Zayn Malik has already opened up about the crippling anxiety that has led him to cancel more than one performance, and in his upcoming book Zayn he reveals that he also had a severe eating disorder while part of One Direction.
In quotes from the book obtained by The Sun, the singer admits he lost so much weight that rumours of substance abuse surfaced due to his increasingly gaunt appearance.
“When I look back at images of myself from around November 2014, before the final tour, I can see how ill I was,” Malik admits. “Something I’ve never talked about in public before, but which I have come to terms with since leaving the band, is that I was suffering from an eating disorder.
He adds: “It wasn’t as though I had any concerns about my weight or anything like that, I’d just go for days – sometimes two or three days straight – without eating anything at all. It got quite serious, although at the time I didn’t recognize it for what it was.”
In fact, he thinks that his issues surrounding food were “about control. I didn’t feel like I had control over anything else in my life, but food was something I could control, so I did,” he says. “I had lost so much weight I had become ill. The workload and the pace of life on the road put together with the pressures and strains of everything going on within the band had badly affected my eating habits.”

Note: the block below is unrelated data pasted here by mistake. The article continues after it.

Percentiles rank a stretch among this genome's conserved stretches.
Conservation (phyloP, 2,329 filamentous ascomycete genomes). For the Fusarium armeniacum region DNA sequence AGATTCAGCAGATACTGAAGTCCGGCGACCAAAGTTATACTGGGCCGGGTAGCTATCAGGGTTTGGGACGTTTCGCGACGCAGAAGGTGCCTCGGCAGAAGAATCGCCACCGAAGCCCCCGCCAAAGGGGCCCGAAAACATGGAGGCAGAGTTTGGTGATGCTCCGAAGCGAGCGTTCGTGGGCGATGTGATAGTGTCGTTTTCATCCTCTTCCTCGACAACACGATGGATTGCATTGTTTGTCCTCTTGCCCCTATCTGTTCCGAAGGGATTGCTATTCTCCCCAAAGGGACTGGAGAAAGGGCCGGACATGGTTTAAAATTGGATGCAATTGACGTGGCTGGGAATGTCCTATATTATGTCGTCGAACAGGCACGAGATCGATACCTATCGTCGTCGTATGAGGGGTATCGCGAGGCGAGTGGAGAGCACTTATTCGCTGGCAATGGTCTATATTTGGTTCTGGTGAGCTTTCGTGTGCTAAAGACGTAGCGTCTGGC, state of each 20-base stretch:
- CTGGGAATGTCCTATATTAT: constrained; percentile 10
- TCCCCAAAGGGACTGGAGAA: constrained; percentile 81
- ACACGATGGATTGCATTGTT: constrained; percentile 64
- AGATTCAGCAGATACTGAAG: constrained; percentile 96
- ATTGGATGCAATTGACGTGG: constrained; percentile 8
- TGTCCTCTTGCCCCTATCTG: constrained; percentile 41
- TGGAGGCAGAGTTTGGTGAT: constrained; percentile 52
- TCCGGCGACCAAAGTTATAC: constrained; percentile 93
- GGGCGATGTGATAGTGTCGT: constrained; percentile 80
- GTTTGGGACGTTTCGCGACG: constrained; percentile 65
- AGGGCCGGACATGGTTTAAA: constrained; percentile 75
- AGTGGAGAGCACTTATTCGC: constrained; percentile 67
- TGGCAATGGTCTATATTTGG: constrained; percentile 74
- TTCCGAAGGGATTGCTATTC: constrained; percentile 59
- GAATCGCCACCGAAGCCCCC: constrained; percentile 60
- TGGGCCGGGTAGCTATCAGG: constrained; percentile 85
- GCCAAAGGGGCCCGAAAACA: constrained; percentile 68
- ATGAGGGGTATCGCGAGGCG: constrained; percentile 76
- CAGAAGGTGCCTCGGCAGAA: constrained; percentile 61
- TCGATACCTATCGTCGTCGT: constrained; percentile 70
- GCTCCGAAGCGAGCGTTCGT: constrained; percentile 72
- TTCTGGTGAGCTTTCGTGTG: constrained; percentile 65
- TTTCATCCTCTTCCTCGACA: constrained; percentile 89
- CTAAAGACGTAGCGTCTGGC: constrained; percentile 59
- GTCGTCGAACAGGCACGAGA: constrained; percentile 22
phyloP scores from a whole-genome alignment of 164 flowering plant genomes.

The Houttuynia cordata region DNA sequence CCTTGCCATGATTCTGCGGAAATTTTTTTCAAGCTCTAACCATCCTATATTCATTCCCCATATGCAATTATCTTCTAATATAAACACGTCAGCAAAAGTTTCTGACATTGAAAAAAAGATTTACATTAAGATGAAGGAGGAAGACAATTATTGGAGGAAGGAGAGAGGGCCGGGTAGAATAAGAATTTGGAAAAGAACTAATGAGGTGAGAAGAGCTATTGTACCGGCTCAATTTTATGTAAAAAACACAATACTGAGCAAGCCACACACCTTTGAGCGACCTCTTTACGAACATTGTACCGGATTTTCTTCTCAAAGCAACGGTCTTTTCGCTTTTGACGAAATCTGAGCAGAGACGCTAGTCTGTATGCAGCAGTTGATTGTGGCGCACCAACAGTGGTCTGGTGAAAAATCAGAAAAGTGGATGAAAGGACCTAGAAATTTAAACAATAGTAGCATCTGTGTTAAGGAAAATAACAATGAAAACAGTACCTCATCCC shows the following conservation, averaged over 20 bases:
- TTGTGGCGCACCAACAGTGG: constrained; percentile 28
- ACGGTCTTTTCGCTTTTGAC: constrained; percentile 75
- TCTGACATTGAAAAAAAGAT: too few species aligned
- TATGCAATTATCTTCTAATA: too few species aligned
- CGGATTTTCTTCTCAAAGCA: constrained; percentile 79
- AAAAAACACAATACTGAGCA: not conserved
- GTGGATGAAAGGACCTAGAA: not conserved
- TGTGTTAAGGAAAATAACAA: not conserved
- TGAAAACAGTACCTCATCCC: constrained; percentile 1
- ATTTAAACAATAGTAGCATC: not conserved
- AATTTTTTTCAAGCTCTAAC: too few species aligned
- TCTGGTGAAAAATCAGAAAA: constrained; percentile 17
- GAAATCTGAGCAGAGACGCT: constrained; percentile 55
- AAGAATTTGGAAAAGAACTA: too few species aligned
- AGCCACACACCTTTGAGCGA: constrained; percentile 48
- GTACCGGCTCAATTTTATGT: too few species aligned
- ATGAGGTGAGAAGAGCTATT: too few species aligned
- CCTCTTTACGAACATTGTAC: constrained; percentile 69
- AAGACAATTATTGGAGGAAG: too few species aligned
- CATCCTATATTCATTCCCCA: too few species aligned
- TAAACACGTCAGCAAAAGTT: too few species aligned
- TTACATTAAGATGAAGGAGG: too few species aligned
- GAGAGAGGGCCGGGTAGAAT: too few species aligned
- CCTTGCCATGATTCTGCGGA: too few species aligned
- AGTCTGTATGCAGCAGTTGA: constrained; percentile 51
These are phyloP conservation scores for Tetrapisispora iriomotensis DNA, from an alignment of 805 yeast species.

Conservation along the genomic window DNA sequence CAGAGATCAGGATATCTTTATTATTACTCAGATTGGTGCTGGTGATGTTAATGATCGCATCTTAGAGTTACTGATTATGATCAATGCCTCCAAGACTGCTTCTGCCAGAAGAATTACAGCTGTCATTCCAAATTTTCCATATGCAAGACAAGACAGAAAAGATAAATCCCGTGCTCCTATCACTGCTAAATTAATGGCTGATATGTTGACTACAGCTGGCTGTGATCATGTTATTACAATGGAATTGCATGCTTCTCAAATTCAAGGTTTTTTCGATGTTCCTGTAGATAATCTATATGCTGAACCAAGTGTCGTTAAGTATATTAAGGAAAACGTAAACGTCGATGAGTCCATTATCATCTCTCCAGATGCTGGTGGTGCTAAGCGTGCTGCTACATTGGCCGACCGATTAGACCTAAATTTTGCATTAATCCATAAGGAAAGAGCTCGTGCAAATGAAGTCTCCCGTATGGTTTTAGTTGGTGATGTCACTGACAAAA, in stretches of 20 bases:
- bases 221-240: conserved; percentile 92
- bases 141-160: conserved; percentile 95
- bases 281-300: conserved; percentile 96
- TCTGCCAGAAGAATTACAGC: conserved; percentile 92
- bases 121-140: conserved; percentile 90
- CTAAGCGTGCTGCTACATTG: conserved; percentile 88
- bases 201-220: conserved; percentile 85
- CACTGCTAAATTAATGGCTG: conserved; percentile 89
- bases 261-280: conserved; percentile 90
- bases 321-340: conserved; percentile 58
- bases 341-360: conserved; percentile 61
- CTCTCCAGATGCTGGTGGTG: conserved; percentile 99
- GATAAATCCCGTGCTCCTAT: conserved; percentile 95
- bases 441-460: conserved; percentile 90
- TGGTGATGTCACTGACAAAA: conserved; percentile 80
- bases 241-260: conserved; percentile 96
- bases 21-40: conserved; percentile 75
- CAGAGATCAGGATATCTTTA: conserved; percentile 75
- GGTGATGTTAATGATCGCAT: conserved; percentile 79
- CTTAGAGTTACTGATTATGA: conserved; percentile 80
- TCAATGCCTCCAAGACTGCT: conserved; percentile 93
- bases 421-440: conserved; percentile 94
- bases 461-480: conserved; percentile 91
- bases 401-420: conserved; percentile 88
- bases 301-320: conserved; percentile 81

He also opens up about his anxiety, describing what led to cancelling a high-profile show at the 11th hour.
“On the morning of the 2016 Capital Radio Summertime Ball, an anxiety attack hit me like a f***ing freight train. I felt sick. I couldn’t breathe,” he admits. “The idea of it totally freaked me out and I was paralyzed with anxiety. This overwhelming fear just kicked in out of nowhere, bringing with it a s***storm of self-doubt.”
When members of his management team came to his home to see what the problem was, he reveals, “I was on total psychological lockdown. I would make a move to walk out of the house, to get into a car that would then drive me to Wembley, but I could only manage a few paces before I hit an imaginary wall. It stopped me in my tracks, and I would have to sit down again.”
As for the future, he says: “The plan is to start performing smaller venues and work my way up from there. This anxiety isn’t going to get the better of me.”